US in Asia Pacific
Military Implications of the Rebalance: Increasing Chinese Aggression
22 Apr, 2014 · 4399
Shreya Upadhyay looks at Chinese responses to the changing regional security environment
Shreya UpadhyayResearch Intern
Despite the crisis in Ukraine and Syria, the 2014 US Quadrennial Defence Review (QDR), US-ASEAN Defence forum and a slew of ongoing visits by American leaders seek to reassure that rebalance has not lost steam. This article seeks to explore two questions: How is the strategy fine-tuning the security structures in the Asia-Pacific? How is China responding to the rebalancing?
Enhancing Security Partnerships
The US is mindful that establishing a military posture with deterrence as well as punitive capability is required in the changing security environment. The Pentagon is focusing attention on countering China’s growing aggressiveness, its ‘anti-access/area denial capabilities’ and creation of the Air Defence Identification Zone (ADIZ), that could be used to restrict its military ability to operate in the region in the future.
Washington is therefore making attempts to bolster its alliances. The 2014 QDR mentions Australia, Japan and the Republic of Korea (ROK) as ‘traditional anchors of regional security’. Philippines and Thailand are also listed as part of the efforts to ‘modernise and enhance security alliances’. Obama's slated visit to Japan, ROK, Malaysia and Philippines underscores their importance vis-à-vis US policy.
The US and Philippines are on the brink of inking a new security accord that will allow the US military to share local bases with armed forces for maritime operations. Philippines might also purchase a third Hamilton-class high endurance cutter that would aid its patrols in the ‘grey zone’ of the South China Sea.
With Japan seeking to revise its defence ties, the two countries are moving further with their military cooperation. During his recent Japan visit, US Defence Secretary Chuck Hagel announced that the US will forward-deploy two additional Aegis ships by 2017. The US' drones will also be used to step up surveillance around the Senkaku Islands. Japan is also building an American-style national security council, a precursor to a more proactive security posture. All these developments, including Hagel's Mongolia stop for securing ‘cooperation in regional security’, have further raised Chinese suspicions.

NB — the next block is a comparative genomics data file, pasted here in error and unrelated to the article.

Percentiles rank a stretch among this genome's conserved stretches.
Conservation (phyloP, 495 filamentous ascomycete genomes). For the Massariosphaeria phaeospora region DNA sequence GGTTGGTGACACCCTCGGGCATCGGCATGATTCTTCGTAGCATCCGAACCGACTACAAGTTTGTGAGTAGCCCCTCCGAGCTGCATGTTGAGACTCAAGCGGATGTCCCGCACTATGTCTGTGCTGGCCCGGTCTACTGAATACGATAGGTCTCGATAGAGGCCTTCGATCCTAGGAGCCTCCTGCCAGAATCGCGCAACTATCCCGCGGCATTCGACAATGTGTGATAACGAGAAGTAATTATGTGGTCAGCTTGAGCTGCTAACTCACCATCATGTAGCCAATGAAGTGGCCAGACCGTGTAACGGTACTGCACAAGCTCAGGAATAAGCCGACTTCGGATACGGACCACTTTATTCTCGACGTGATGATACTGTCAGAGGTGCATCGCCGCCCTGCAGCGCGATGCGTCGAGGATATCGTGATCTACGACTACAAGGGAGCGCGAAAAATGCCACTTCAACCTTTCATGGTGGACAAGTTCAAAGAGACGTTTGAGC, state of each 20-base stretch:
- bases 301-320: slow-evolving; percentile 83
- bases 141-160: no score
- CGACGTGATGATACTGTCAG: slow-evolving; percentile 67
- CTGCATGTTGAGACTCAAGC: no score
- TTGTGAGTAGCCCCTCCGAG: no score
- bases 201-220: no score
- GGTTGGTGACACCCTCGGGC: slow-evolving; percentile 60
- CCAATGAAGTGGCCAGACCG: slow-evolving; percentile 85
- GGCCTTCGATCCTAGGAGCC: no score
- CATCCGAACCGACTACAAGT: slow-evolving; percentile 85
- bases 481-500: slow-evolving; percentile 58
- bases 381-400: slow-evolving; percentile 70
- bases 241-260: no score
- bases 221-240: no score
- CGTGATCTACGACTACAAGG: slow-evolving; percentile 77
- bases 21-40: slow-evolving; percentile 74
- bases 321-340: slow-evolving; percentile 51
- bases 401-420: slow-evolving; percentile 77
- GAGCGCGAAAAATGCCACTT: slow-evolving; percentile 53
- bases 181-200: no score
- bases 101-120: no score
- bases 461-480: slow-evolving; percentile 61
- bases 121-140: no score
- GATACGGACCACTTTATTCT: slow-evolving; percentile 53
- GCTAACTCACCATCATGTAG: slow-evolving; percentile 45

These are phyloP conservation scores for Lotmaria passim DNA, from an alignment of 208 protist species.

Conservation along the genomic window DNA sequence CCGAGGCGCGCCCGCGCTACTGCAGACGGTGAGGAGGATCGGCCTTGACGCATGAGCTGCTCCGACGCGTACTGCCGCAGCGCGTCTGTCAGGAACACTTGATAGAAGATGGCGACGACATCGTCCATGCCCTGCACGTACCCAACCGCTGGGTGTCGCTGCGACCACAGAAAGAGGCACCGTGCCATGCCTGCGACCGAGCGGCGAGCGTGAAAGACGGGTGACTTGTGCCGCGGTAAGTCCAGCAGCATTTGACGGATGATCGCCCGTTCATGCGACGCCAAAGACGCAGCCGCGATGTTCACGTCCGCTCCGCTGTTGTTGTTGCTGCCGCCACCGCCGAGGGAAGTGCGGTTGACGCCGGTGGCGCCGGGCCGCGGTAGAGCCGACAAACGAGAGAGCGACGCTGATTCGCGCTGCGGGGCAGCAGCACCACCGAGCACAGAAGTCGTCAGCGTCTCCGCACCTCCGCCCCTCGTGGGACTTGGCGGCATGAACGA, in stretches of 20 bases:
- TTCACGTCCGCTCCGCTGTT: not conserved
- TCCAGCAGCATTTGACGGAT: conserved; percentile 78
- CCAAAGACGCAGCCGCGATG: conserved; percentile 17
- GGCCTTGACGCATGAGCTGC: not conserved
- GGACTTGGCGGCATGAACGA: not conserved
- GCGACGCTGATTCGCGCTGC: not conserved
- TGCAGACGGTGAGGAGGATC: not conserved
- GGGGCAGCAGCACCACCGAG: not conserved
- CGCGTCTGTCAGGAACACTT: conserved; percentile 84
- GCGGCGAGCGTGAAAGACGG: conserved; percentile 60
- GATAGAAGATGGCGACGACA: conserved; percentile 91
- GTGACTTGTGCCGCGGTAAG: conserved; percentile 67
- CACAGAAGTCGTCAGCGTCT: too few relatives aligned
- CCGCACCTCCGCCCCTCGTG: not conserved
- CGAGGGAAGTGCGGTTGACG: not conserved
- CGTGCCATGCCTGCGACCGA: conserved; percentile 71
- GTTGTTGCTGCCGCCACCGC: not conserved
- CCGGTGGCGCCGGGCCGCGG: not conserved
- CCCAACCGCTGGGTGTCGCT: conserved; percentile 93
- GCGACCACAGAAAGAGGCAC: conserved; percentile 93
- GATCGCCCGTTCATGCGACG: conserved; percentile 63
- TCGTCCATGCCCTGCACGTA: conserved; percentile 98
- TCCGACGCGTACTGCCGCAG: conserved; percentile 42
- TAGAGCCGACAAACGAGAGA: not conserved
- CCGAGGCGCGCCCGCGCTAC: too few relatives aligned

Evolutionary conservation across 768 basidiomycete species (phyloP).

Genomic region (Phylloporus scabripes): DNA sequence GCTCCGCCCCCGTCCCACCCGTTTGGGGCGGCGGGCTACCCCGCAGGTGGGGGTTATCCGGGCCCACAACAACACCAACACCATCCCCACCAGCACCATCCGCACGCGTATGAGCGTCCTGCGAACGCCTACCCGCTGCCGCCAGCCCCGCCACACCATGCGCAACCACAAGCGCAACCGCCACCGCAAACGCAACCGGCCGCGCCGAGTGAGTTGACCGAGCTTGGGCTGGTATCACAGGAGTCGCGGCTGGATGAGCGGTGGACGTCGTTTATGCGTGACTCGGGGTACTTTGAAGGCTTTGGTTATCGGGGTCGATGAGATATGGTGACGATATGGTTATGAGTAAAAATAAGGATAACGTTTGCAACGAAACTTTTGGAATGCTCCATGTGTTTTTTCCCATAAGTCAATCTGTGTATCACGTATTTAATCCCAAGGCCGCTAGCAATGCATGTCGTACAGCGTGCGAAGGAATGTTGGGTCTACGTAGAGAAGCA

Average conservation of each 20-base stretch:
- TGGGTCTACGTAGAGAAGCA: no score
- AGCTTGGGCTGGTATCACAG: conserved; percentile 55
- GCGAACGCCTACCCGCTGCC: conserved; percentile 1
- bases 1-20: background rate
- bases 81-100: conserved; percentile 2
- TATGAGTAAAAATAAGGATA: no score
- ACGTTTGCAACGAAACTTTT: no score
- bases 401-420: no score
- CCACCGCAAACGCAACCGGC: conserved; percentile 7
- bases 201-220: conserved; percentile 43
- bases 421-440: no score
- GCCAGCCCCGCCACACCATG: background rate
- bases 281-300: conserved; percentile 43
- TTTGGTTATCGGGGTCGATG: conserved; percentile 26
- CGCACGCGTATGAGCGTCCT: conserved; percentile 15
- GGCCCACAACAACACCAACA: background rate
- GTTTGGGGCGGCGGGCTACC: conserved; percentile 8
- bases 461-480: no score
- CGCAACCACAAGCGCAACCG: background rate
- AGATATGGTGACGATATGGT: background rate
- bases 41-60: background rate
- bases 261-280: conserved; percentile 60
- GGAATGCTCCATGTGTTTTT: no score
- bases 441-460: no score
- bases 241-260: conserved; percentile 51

In April, the US hosted the first ever US-ASEAN defence forum in Hawaii. The aim was to encourage ASEAN nations to construct a military posture on a region-wide basis. As US deals with fiscal constraints, it wants responsibility to be shared among the regional players regarding military investments. Thus, Washington is working on wrangling ASEAN states together along with traditional regional powers like Australia, Japan and the ROK as well as emerging powers India and Indonesia to strengthen multilateral and bilateral security arrangements.
One of the major challenges in this regard is to ensure that the countries operate together. The nations on their part have sought to manage the risks of US–China competition by hedging against both. Thus, efforts to develop a Pacific-focused intelligence, surveillance and reconnaissance (ISR) plan so far have been complicated by regional politics. The US has also been promoting a de facto Asia Pacific Treaty Organisation (APTO) consisting of Japan, South Korea, Taiwan, the Philippines, Vietnam, and Australia. This loose ‘China-free’ association has rung alarm bells in Beijing.
China's Growing Aggressiveness towards the Rebalance
Hagel, during his stop in China, was greeted with a tour of the country’s lone aircraft carrier, Liaoning. The Chinese side trumpeted the visit as a show of transparency - a response to US’ constant nudging of the Chinese military. The QDR 2014 already points that China’s military modernisation is combined with a relative lack of openness regarding both military capabilities and intentions. Beijing is often lectured on how transparency would help in reducing tensions by reassuring the region that its military build-up is defensive in nature.
For Pentagon, Chinese assertiveness, military modernisation and secretiveness have become a headache, especially as its own defence spending has been declining. The Liaoning tour was viewed by many as a Chinese attempt to project its naval power. In February 2014, the Chinese military surprised the Australian government by conducting military exercises closer to Australian territory, between Indonesia and Christmas Island. Aggressive remarks in Chinese defense circles highlight the prevailing uncertainty in the region’s security environment.
Both the US and China have been butting heads over who is to be blamed for these geographical tensions. Beijing has expressed resentment over US treaty alliances with Japan and the Philippines. While talking to Hagel, the Chinese had objected to the standard approach that "the US has treaty obligations to Tokyo and Manila." Washington of late has also become more vocal in its criticism of China. Hagel drew a direct line between Russia's takeover of Crimea and Chinese "coercion and intimidation" in the region. A US official recently claimed that US Marines would be able to swiftly take back the Senkaku Islands should China invade them. This invoked a sharp response from China as well. Chinese daily Global Times stated that "US warships in the East China Sea were slowly being considered as moving targets. When facing China these soldiers are not worth anything."
Beijing has also redefined its understanding of ‘national security’ with a comprehensive coverage and dual emphasis on external and internal security with eleven security areas: politics, territories, military, economy, culture, community, science and technology, information, ecology, natural resources and nuclear.
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